In the 20 years I've been using computers, the only people I've ever heard say, "That computer is for old people" are fellow geeks.
It would help if many paint programs had a default JPEG quality level higher than 70%. That's okay when dealing with 10 megapixel photos that are only shown on the screen or destined for 4x6 prints. Not so nice when dealing with large prints or artwork. I hate seeing Death by JPEG on sites like DeviantArt all the time.
Some people just like to play dumb and ask for external opinions. Kind of like when someone asks you something that they could Google in 3 seconds.
When people ask specific questions, I try to understand their skill level when answering. When people ask very general questions, I assume they're just interested in conversation.
Time to start making money on things other than Windows and Office.
A movie was made about this. The BigMac and various other menu selections definitely do go bad just like any other kind of food. Except for the french fries. They seem to have unnerving regenerative superpowers.
As for the movie itself, I can't say I agree with the author's conclusions at the end, but on the whole it was interesting to watch.
I have a lot of issues with people saying Win7 is more responsive than XP. It's not... by a longshot.
For one thing, the new composited display system in Win7 is tremendously slower than the old 2D system in XP. I can't get anything, from desktop games to video to even drag-n-drop to run as smoothly or responsively as in XP. Switching to basic mode makes no difference. Win7 finally made Windows feel as sluggish as a Mac, now that Microsoft is using a similar display system as OSX.
Most people don't seem to notice, but given how much graphic design work I do on a daily basis, I most certainly do, and it annoys me to no end.
What's a release? A complete re-engineering with a massive UI overhaul? "Service packs" and "technical improvements?" A new version number? A pricetag on the update?
For quite some time, OSX has seen only small changes here and there. It's iOS that gets the major overhaul on a regular basis.
Also, a new version of OS X is something like 20 or 30 bucks, while a new version of windows is ten times that amount. There's little excuse to still be running OS X 10.1
Other than what many people in this thread are complaining about the new OSX (and Windows8): old stuff not working on the new OS.
The problem is not Apple offering Thunderbolt as a faster SATA. The problem is, as usual, them demanding people move to it RIGHT NOW and exclusively. It's also expensive, and even the fastest SSDs still can't max out SATA.
Remember how many times Apple changed video connectors for no good reason?
I work for a Fortune 500 shipping company that sends medical supplies to hospitals. I can tell you right now that even though our trucks have our own company logo on the side, they are under lease. We don't have old, retired trucks just sitting around -- they go back to the rental company. We have extra capacity only when we're not at our busiest, and things don't get fixed unless they actually break.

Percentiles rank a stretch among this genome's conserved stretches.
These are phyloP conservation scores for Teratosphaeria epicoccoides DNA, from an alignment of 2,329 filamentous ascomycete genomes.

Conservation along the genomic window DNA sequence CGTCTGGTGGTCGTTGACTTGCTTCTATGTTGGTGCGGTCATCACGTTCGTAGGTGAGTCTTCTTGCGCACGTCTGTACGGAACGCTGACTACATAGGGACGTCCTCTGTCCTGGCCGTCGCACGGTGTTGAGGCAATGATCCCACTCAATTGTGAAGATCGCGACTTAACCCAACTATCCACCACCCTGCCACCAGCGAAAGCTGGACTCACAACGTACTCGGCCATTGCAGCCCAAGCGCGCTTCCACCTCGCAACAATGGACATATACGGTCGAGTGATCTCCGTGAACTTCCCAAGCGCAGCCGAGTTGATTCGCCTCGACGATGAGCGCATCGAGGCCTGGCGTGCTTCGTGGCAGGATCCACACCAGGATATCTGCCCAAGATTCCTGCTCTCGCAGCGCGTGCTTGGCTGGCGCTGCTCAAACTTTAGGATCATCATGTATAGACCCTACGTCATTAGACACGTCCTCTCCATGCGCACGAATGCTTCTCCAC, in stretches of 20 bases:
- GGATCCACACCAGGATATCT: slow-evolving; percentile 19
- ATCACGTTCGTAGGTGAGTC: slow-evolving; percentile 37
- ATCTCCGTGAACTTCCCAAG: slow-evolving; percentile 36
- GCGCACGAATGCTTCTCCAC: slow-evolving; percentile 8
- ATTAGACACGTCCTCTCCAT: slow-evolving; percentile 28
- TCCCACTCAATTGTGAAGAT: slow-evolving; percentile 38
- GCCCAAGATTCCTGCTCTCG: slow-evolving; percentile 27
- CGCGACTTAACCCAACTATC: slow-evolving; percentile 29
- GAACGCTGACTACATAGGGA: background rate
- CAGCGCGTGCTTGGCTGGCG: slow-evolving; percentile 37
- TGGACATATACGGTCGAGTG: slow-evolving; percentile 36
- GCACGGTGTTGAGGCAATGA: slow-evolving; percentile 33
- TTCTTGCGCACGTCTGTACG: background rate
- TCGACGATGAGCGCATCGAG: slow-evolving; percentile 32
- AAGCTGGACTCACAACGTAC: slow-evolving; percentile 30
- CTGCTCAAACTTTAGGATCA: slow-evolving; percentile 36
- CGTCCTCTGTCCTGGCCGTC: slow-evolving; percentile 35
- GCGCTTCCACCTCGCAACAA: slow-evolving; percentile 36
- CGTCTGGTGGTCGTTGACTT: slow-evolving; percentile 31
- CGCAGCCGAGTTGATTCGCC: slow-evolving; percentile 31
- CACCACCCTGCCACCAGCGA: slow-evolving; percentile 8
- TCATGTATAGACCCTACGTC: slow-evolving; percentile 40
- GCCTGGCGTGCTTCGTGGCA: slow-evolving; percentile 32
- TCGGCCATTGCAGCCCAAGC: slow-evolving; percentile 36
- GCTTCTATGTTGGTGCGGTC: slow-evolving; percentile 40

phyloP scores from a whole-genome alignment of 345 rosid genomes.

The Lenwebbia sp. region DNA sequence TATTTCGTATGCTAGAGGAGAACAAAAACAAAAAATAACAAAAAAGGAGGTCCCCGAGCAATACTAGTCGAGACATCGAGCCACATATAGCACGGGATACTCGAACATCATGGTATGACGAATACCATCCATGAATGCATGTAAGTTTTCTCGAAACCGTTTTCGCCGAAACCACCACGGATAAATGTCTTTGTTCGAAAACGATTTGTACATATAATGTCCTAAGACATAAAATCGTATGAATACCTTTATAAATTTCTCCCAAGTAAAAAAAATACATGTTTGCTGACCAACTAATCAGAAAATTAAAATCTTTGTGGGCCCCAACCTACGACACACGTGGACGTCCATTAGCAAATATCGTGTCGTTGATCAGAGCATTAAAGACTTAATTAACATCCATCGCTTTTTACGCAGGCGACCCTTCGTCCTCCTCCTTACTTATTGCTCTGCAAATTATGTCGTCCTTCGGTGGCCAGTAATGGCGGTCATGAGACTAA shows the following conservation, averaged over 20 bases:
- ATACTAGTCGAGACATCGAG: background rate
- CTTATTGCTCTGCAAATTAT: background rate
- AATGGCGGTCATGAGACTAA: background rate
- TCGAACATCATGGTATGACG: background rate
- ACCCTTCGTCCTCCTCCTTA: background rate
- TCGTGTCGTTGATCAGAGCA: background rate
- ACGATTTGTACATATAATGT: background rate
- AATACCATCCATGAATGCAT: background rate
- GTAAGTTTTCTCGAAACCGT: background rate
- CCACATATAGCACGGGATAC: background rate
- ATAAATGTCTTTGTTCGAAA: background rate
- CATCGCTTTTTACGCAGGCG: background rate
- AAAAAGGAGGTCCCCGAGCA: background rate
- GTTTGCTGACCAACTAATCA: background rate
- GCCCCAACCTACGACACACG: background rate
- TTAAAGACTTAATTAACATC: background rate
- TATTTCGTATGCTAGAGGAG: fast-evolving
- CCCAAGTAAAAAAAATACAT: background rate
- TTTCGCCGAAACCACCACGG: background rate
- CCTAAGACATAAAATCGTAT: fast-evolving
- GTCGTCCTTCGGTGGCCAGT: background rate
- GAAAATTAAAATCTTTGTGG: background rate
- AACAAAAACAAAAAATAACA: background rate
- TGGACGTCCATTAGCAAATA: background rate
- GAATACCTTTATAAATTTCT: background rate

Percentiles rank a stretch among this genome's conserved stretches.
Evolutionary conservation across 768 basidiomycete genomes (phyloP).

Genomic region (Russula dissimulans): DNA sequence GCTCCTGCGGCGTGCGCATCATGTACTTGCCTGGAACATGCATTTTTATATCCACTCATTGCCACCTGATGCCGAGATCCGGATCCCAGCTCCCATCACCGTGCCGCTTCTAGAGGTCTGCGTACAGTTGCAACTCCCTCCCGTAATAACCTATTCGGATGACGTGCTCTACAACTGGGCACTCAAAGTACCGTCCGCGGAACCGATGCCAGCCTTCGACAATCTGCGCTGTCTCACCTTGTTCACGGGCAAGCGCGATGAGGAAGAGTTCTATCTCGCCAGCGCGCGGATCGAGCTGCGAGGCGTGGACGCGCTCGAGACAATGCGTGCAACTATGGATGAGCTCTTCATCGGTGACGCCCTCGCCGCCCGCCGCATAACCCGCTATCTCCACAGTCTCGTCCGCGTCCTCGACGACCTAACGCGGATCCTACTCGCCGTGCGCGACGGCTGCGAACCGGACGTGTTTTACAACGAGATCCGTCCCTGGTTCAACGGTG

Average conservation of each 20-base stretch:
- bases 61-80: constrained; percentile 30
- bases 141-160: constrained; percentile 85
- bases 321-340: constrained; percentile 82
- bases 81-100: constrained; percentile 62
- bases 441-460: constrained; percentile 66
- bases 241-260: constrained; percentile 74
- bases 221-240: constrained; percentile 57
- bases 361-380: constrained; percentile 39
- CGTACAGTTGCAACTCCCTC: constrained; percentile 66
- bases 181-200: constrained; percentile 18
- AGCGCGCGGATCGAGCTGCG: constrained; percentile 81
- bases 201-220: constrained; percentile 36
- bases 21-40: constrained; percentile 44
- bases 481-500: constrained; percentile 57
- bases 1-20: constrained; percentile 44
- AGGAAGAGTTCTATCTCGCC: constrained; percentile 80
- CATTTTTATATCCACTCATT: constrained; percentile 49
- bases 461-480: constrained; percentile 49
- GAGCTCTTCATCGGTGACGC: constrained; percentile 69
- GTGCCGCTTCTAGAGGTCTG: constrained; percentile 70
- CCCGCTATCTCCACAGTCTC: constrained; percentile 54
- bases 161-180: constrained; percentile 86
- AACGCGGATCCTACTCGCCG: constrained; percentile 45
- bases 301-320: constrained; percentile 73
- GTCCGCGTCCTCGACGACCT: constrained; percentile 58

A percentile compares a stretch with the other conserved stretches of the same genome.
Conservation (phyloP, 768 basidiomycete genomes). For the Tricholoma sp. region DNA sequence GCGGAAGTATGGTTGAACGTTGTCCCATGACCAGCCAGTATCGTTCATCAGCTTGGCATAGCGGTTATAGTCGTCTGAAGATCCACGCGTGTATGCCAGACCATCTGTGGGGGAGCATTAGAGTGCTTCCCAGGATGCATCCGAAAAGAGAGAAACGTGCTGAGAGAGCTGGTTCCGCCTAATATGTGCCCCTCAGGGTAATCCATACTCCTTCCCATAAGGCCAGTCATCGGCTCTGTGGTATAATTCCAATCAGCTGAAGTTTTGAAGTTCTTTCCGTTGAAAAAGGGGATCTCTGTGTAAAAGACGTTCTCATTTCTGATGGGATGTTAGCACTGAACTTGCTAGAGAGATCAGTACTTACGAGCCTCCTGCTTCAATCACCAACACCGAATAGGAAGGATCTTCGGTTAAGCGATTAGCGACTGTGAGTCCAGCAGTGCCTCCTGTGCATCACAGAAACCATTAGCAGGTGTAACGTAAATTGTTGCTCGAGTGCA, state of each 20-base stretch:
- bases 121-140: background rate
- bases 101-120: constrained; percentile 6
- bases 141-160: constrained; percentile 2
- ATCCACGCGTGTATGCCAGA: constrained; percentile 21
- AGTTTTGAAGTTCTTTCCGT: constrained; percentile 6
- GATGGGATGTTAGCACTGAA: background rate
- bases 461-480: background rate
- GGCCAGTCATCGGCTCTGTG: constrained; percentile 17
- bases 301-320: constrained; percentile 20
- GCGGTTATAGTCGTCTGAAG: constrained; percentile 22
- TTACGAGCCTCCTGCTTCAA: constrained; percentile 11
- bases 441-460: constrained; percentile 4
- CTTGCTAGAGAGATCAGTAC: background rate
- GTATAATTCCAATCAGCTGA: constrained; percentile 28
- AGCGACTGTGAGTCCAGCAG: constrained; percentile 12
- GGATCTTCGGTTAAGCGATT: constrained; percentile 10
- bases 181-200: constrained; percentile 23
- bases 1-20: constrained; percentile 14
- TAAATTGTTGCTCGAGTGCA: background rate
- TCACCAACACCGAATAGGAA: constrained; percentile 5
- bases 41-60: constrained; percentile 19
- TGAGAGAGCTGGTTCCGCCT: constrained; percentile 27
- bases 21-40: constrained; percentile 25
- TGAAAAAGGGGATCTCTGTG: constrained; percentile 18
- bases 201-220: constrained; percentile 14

I should also probably point out that I don't work at a particularly good Fortune 500 company, though.
One thing that isn't brought up enough when discussing external expansion is external power supplies. So much for compact size.
I kinda feel there needs to be a greater understanding of the consequences of handing your testicles to a company that has to make a profit to survive.
You mean like practically everyone?
Maybe you should yell at those vendors that sold you a $10,000 piece of equipment, but refuse to update a driver to work on Windows8 because it would take them a whole, suffering week.
I've already considered that Google and other Web 2.0 have done this for years, since they will give you realtime results as you type.
I'm less concerned about what I type than clicking a link that contains questionable queries and then searches with my identity. There's a million ways to make it look like someone likes something they don't.
I don't think people resist change so much as they resist effort and change with no purpose. People will regularly throw out their old things and replace them with new stuff, just because it's newer. They will also use stuff that's different if it's clearly obvious that it's better. What they don't like is having to learn new stuff when it's not obvious that there's an improvement (which covers a lot of stuff).
My barber subscribes to a magazine called "Reminisce" which regularly sugar-coats life in the middle of the last century. Having read those magazines, it's obvious that old people don't really mind change, they just don't think today's livelihood and moral code is any better than it was 50 years ago.
Recently, I upgraded some software, and during the update it told me it was "optimizing my experience". I know I'm likely to resist any changes that come with an update if that's the best the marketing department could come up with.
Well, yeah, I had an AMD card. I've since replaced it with an nVidia and now I have no problems.
My guess is that hardware acceleration is working fine on your computer.
I recall all the hell I had to endure with my AMD video card and broken hardware acceleration, so I turned acceleration off completely. That made a hell of a difference with web browser speed.